WHO, Emory experts discuss COVID-19 challenges in Facebook Live event

Woodruff Health Sciences Center | Jan. 14, 2021

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The COVID-19 pandemic is a challenge for global equity, as much as it is for medicine and the economy, infectious disease experts from the World Health Organization (WHO) and Emory said during a virtual event, broadcast via Facebook Live, on Wednesday.

“When we talk about tolerance and kindness and solidarity, they’re probably the most powerful countermeasures we have right now,” said Mike Ryan, MD, executive director of the WHO’s Health Emergencies Program. Originally from Ireland, Ryan (see this STAT profile) leads the team responsible for containment and treatment of COVID-19 at WHO.

Ryan and Maria Van Kerkhove, MD, technical lead of COVID-19 response at WHO, joined with Emory physicians Colleen Kraft, MD and Carlos del Rio, MD to answer viewers’ questions during the discussion. They reflected upon the exhaustion of health care workers, noted challenges in health care communication, and hailed the progress in developing vaccines that are expected to save lives.

“One thing that has gone right is research,” Del Rio said. “The fact that we’ve been able to go from sequencing a virus in January, to having vaccines approved and ready to be deployed by December, should really be considered one of the greatest achievements – for everybody.”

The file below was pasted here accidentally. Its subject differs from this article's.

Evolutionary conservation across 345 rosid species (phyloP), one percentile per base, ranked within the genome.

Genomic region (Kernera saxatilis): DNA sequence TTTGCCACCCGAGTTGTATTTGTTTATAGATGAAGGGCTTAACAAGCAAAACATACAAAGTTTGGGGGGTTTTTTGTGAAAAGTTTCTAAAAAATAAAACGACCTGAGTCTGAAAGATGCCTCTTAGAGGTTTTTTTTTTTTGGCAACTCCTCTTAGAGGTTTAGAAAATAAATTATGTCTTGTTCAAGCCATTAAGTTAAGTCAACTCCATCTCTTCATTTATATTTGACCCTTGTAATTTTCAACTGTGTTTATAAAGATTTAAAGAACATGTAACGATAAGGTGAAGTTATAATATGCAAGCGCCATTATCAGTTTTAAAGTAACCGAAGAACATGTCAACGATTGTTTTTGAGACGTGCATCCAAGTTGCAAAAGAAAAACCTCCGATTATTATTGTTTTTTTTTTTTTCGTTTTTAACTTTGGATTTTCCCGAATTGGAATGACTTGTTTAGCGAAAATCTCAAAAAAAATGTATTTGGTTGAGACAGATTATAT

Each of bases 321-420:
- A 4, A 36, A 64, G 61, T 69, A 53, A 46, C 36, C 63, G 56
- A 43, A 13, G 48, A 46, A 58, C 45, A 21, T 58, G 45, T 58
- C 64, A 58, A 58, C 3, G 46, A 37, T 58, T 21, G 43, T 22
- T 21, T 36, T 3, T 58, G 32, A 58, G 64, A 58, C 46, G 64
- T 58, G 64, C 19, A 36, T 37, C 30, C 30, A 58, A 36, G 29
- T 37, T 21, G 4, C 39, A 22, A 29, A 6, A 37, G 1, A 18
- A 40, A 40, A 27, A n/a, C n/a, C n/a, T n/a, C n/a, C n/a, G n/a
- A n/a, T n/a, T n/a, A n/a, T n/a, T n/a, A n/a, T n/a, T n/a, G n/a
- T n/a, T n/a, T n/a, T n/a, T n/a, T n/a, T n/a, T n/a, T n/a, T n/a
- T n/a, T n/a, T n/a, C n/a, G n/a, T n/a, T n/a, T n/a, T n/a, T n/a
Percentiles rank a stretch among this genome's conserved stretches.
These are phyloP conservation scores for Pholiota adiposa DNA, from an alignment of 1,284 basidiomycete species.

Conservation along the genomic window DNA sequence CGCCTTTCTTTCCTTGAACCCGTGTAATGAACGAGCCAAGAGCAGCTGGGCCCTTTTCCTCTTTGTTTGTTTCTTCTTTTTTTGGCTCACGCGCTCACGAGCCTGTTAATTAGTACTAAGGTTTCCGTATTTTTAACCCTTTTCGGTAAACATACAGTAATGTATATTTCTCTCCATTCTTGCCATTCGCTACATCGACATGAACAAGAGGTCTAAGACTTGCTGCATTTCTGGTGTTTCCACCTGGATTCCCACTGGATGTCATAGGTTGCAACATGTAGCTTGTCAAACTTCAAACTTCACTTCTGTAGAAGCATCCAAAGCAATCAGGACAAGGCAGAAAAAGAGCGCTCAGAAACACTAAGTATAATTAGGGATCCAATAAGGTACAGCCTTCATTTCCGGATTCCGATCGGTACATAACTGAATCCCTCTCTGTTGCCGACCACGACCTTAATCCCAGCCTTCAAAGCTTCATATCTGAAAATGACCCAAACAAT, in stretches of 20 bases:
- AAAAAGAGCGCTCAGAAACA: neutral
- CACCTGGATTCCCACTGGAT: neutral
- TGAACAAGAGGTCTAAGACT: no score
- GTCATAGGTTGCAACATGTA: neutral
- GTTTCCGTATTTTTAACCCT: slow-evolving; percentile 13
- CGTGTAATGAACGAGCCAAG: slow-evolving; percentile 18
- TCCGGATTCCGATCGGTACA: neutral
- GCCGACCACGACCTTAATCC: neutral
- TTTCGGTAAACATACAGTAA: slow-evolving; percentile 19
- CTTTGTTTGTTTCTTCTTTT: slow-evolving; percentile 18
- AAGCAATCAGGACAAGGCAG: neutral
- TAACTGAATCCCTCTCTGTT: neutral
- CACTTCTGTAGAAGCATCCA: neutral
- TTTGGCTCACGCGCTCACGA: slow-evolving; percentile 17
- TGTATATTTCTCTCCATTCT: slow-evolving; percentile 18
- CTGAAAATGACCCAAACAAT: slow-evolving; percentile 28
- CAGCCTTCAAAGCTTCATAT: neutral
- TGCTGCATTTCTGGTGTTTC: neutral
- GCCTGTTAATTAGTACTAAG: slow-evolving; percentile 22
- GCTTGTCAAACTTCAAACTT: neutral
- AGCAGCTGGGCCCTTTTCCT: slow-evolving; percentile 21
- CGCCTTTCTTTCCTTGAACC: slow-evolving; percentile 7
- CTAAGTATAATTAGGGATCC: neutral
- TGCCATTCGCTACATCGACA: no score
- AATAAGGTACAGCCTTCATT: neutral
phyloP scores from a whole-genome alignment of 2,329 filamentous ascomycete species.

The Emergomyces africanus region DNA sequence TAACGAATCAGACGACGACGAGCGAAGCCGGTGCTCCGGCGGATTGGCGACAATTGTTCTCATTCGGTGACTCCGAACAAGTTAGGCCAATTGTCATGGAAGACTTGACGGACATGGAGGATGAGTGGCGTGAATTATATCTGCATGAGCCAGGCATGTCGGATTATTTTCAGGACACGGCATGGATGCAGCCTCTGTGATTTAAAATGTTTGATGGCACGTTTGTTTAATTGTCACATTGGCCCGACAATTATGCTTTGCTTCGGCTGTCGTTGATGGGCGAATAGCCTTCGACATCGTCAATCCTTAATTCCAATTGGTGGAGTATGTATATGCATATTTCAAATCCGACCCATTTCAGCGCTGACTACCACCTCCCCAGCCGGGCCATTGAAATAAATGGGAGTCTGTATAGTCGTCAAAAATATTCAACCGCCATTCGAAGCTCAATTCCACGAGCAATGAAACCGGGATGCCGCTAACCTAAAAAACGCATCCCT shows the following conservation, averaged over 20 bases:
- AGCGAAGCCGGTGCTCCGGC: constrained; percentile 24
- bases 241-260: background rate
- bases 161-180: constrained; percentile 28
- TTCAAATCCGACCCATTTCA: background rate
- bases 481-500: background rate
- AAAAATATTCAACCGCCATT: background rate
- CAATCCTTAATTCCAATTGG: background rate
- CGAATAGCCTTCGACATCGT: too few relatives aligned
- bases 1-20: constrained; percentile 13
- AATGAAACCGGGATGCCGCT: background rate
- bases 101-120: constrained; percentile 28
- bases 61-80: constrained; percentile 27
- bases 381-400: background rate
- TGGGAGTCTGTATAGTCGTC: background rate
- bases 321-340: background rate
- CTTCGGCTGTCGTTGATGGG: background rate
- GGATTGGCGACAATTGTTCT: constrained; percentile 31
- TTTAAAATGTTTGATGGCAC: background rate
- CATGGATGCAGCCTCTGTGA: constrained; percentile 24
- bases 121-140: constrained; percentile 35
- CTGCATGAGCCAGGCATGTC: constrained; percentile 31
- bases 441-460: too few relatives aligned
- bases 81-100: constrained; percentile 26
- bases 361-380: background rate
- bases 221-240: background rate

“Other things have not gone well,” he added. “One of the worst things in the pandemic response in the United States has been how masks have been politicized, instead of being simply a public health intervention.”

Del Rio is professor of medicine, epidemiology and global health, executive associate dean of Emory University School of Medicine at Grady Health System, and a co-investigator on vaccine studies at Emory.

Both Ryan and Del Rio called for the United States to rejoin the COVAX Initiative, proposed by international aid organizations to support equal access of participating countries to COVID-19 vaccines. Discussing the initial stages of vaccine roll-out in the United States and Europe, Ryan pointed out that many countries around the world may not receive substantial amounts of vaccine until 2022 or later.

“There are populations out there who want, and who need vaccines, but are not going to get them unless and until we learn to share better,” Ryan said.

The WHO officials stressed the needs for governments to support those who are isolated– both their own citizens and people who may be displaced because they are migrants or refugees.

 “It’s easy for me to say ‘Go into isolation if you’re a case, or stay in quarantine if you’re a contact,’ but people need to be supported to do so,” Van Kerkhove said. “So that they can feed their families, and make sure that they can earn a living and take care of their loved ones.”

Closer to Atlanta, challenges in communication and misinformation around COVID-19 call for health care professionals to both explain and to listen, said Colleen Kraft, MD, associate chief medical officer at Emory University Hospital and a member of the Georgia Governor’s coronavirus taskforce.

Kraft said: “I’ve been in the community, where some people don’t understand that their behaviors affect the people who are in our hospital – that their behaviors affect that nurse, who’s just exhausted from taking extra shifts.”

“One of the things we’ve been doing locally is trying to understand the reasons for people not wanting to get vaccines,” Kraft added.